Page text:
after hunting large game for over 40 years one thing I have learned is that performance on paper and even gel often does not square with real life on flesh perfomance.

 M 7 01-25-2013 12:56

Quote:
 Originally Posted by Burncycle (Post 19889549) If you had an arbitrary set of specifications, such as "One inch expansion and a total of 13" Penetration through calibrated ballistics gel" Is there a formula to calculate the ratios of diameters, masses, weights, and velocities that would work to achieve that performance, assuming the metallurgy knowledge was there to tune the HP to expand predictably and consistently? Obviously the more the round expands the more it experiences drag (like a parachute) and the more quickly it loses velocity in tissue which can lead to less penetration... increasing overall velocity may compensate somewhat assuming the bullet doesn't over expand or tear itself apart, so maybe increased mass (and therefore momentum / inertia) would be superior in achieving the depth of penetration with that kind of expansion. The bullet would have to be designed and tuned to those tolerances and particular velocity ranges. Basically if you were to come up with a novel cartridge design from a clean sheet (not just a wildcat unless that would meet your criteria) just as a thought exercise, how would one go about calculating it so that it's in the ballpark?
Here is another book

http://quantitativeammunitionselection.com/the_book

that contains the formulas (or formulae, if you like :) ) that would allow you to make calculations like those. I also found the presentation of the formulas to be much clearer and more usable than in Bullet Penetration where you must first find them and then put them into more usable form.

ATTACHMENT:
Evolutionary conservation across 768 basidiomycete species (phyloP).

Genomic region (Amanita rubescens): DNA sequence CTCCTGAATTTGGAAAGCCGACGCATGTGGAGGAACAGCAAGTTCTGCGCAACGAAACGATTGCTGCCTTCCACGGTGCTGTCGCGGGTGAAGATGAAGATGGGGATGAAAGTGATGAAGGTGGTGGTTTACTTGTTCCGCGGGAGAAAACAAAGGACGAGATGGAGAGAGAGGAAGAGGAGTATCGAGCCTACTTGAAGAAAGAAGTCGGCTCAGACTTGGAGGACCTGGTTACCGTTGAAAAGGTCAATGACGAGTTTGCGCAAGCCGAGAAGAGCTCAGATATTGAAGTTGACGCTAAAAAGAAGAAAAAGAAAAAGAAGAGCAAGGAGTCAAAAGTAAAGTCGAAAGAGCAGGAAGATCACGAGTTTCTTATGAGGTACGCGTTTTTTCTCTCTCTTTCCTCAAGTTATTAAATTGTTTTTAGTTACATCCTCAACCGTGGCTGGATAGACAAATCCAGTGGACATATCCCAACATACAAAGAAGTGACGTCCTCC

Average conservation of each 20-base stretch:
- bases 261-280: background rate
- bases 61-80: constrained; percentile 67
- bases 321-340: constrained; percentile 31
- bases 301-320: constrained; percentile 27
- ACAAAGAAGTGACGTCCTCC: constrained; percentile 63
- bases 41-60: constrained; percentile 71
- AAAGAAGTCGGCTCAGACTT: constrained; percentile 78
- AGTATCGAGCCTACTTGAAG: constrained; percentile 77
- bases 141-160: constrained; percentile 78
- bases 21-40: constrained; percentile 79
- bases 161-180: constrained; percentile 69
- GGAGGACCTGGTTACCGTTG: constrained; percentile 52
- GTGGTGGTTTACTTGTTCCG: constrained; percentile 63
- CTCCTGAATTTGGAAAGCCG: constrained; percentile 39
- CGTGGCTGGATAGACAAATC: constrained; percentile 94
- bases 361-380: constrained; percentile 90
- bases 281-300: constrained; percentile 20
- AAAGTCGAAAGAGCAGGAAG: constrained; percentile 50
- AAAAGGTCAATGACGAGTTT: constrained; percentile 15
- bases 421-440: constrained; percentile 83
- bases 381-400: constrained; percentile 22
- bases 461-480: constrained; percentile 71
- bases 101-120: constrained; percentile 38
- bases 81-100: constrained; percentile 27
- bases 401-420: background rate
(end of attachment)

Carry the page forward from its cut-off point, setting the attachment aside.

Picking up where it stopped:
There are also lots of examples (two whole chapters worth) that will help you use the equations, too.

From the website:

Quote:
 QUANTITATIVE AMMUNITION SELECTION presents a mathematical model that allows armed professionals and lawfully-armed citizens to evaluate the terminal ballistic performance of self-defense ammunition using water as a valid ballistic test medium. Based upon a modified fluid dynamics equation that correlates highly (r = +0.94) to more than 700 points of manufacturer- and laboratory-test data, the quantitative model allows the use of water to generate terminal ballistic test results equivalent to those obtained in calibrated ten percent ordnance gelatin. The quantitative model accurately predicts the permanent wound cavity volume and mass, terminal penetration depth, and exit velocity of handgun projectiles as these phenomena would occur in calibrated ten percent ordnance gelatin and soft tissue. The quantitative model is concisely explained using plain language and illustrated with clearly presented computational examples that provide guidance in every aspect of the model's application. Besides including a variable for the density of soft tissue, the quantitative model employs a material strength variable within its governing expression that allows for the computational evaluation of any type of soft tissue. Within a confidence interval of 95%, the quantitative model predicts the terminal penetration depth of projectiles in calibrated ordnance gelatin with a margin of error of one centimeter.
There is also a couple of models near the end of the book that can be used to calculate penetration through clothing and sheet steel panels. (Very easy to use, too. :supergrin:)

 rustytxrx 01-25-2013 20:33

M 7, got the book for Kindle from amazom for \$3.98. Interesting read